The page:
Bomb Squad: Edmond Police Department Gets New Equipment
There are no nostalgic feelings for the crammed space that used to be the Edmond Police Department’s old bomb truck. The department’s bomb squad has been using a new truck for a few months now, and they say it has made their work more efficient and the community safer, one threat at a time. The old truck was a 15-year-old blue ambulance purchased on eBay and modified for the squad. The new one is a custom-built vehicle, especially designed to meet the needs of the team. The truck cost about $130,000 and most was paid for through a grant from the U.S. Department of Homeland Security.
“It makes everything so much easier,” says Edmond Bomb Squad Commander Sgt. Jim Teel. “Everything stays in the truck. With the old truck, we had to unload everything and set it all on the outside so that we could work inside the truck.”
The truck is 25 feet long, has a ramp near the rear for the bomb robot, and all 10 squad members can comfortably fit inside. The truck also includes a work station with X-ray equipment, two olive green bomb suits worth about $20,000 each and a commercial generator that powers the electrical equipment in the truck. “We also have the capability to run on offshore power just like an RV,” Teel says. The truck was built by LDV USA in
After a workshop meeting last spring with representatives from bomb squads across the state, the Edmond team decided it needed a new vehicle. The funds were allocated, the model and features were selected and soon the truck was ready. “We went to the factory to pick the truck up, like you do when you buy a new car, and drove it back home,” Teel says. “We picked it up November 4th, and it was available to be used by the 6th.”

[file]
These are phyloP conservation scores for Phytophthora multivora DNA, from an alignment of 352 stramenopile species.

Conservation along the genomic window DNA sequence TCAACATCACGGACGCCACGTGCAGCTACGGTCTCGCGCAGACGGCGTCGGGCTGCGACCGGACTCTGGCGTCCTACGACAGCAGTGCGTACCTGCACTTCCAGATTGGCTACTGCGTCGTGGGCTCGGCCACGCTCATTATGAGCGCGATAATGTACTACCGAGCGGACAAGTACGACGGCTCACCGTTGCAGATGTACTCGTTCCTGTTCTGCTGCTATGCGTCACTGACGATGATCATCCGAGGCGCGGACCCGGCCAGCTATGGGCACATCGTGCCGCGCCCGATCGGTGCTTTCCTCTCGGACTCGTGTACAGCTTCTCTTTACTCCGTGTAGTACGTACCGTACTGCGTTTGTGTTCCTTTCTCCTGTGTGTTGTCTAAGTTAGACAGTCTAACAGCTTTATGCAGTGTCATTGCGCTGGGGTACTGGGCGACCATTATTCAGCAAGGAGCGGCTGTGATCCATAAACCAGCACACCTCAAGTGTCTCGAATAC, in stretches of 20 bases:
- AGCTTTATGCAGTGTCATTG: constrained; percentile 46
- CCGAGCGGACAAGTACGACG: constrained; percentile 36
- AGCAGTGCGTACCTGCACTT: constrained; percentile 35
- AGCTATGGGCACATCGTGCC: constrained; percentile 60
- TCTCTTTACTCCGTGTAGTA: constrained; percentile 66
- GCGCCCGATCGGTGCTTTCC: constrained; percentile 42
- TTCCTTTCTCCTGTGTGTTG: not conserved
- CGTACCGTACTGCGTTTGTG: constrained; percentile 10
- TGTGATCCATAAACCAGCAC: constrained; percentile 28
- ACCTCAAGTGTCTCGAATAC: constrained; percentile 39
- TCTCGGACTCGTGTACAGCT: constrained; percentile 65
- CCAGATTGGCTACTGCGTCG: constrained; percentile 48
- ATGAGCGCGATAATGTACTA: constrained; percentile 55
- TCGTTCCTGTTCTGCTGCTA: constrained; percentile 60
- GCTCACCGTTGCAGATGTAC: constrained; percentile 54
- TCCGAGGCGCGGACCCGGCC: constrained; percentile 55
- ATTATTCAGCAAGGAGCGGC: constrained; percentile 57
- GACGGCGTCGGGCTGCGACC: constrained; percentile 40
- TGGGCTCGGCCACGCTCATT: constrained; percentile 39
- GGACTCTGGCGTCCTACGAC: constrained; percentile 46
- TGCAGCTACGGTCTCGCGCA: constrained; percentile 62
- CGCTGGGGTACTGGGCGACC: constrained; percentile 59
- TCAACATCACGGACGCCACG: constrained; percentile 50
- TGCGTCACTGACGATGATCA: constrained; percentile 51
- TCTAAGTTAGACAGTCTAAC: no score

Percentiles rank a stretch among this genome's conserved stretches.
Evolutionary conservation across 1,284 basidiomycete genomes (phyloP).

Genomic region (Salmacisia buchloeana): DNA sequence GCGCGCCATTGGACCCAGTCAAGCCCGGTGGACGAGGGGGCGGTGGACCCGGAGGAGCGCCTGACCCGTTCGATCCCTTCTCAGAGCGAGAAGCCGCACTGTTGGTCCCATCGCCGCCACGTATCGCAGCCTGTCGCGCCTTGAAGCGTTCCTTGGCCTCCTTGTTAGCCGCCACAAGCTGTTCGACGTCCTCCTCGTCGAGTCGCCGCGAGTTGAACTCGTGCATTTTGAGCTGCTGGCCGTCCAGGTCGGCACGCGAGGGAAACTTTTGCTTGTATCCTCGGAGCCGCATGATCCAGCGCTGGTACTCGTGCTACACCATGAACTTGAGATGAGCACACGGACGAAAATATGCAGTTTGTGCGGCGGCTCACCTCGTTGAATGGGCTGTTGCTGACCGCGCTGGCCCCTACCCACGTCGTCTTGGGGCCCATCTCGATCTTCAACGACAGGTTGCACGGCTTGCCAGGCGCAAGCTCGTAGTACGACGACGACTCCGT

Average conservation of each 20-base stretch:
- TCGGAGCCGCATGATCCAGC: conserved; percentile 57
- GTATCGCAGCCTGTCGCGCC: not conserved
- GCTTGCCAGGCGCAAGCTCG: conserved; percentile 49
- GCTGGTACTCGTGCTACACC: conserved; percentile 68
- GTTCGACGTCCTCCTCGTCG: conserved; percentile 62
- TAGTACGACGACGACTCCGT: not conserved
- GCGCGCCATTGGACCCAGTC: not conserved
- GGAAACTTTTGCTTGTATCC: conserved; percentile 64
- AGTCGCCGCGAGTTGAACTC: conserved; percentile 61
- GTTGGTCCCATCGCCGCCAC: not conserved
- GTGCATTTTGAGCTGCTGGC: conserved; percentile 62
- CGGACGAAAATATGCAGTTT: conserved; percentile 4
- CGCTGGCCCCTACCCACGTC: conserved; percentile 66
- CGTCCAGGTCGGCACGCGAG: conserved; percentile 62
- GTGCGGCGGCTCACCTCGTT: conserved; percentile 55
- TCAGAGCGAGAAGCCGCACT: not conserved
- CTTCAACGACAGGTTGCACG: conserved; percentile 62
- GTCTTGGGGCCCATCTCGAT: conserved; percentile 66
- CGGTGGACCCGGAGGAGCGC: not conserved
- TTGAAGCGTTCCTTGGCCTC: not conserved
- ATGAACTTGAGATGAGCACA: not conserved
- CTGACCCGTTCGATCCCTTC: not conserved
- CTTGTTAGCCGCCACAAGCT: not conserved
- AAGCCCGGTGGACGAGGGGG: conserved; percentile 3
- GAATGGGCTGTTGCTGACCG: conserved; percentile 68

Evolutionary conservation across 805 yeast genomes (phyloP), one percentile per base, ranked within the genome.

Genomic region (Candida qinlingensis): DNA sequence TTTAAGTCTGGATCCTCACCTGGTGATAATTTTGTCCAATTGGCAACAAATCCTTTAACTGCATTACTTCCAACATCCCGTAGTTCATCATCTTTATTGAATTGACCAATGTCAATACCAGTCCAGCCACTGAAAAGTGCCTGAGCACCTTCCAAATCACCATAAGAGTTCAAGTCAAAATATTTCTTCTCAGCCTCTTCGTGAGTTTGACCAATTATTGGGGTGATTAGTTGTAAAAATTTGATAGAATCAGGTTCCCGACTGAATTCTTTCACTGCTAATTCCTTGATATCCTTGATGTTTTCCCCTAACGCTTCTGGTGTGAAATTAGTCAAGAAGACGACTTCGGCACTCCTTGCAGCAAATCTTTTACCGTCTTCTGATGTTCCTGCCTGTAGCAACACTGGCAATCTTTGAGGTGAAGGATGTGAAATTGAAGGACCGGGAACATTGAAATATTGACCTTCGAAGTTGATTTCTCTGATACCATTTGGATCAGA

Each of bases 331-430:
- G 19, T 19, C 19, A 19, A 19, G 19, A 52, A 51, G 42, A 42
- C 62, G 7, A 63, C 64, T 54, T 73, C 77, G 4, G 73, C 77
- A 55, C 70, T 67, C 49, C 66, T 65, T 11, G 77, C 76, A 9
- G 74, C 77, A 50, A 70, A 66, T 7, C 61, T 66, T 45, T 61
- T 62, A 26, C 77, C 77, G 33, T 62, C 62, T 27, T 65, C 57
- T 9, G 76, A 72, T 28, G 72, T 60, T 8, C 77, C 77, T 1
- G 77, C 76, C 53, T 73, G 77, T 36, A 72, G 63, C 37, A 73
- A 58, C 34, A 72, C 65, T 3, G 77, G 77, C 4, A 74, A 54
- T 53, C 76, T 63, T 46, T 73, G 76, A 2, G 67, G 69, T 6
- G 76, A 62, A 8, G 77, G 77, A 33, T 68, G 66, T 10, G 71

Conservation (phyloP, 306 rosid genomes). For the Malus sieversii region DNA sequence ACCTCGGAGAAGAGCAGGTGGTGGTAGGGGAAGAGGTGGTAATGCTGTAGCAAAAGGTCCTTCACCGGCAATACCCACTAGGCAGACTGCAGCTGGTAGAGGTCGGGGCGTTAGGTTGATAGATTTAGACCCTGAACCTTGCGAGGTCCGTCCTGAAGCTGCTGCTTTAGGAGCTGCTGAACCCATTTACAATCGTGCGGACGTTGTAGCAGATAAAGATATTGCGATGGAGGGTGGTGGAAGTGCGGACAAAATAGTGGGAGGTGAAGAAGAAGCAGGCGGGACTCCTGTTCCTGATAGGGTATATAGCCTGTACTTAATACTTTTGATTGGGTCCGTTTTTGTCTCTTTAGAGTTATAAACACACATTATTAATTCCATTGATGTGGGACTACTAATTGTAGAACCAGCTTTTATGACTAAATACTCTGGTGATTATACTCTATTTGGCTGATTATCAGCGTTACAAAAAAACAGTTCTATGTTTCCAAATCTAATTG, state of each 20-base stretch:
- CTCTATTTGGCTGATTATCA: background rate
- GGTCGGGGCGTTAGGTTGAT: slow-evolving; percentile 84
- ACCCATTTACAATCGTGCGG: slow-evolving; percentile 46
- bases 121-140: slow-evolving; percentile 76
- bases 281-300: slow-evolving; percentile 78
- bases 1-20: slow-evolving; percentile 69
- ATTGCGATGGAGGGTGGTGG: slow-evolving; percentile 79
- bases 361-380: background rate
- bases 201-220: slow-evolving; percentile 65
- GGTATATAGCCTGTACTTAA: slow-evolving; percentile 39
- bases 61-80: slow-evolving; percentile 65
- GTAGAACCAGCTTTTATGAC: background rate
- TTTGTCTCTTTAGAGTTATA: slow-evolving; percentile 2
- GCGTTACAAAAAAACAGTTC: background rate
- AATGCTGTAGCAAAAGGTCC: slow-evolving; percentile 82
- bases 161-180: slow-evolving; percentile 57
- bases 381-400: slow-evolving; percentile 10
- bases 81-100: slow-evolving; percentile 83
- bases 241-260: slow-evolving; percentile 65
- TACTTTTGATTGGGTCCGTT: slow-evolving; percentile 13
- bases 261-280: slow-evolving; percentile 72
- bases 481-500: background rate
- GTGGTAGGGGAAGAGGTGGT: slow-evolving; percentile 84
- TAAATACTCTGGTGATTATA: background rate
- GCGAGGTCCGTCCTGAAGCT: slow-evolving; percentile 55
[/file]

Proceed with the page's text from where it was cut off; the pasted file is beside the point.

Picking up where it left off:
When a 911 call about a bomb comes in, the senior person on duty responds and then contacts Teel. He determines how many members of the team need to be dispatched, according to the severity of the situation. “We have reached two to three calls a month. About a quarter of those calls are actual things,” Teel says.
The people who are responsible for the calls that are from all walks of life. “They range from kids that have watched something on the Internet and want to try it out, to meth users who are trying to scare people away. It’s literally all kinds of people.”
One of those calls came in last January. A man walked into the Oklahoma Fidelity Bank on Second Street, approached a teller and demanded money. The man told the clerk there was an explosive device in the bank. “We responded and set up a post just down the street,” Teel says.
The bomb squad did a sweep of the building using the robot and found it to be safe. The suspect was later arrested.
The robot, which travels on the truck with the crew, is a state-of-the-art ANDROS F6. It is among the most advanced of its kind and is used by the Army and the FBI. “It can fix things up, we can drag a body with it if we have to, it could be used for surveillance and obviously for bomb destruction,” Teel says. “With the camera, we can actually view things from over a half mile away.”
Teel, who has been a police officer for 22 years and served in the Army’s Artillery Unit for more than 12 years, is also a trained bomb technician and has approached many devices over the years. And even though he wears an 80-pound bomb suit with a front ceramic plate when he has to do the job, it is always a thrilling experience. “I remember the very first time when I did some demolition,” Teel says. “I just said a quick prayer, ‘Dear Lord, don’t let me screw this up.’”
When Teel is approaching a device, his main goal is to stay calm and not think about the outcome. “I’m concentrating on trying to figure out what it is, and how I’m going to take care of it,” he says. “I have to think about the task at hand.”
The bomb squad consists of five certified bomb technicians and five assistants, who underwent rigorous training. “They are some of the best officers that we have, they are great people and I’m very proud that they work for me,” Teel says. “We are all very best friends, too.”
And as far as the old truck, the Edmond Police dive- team now uses it as a response vehicle.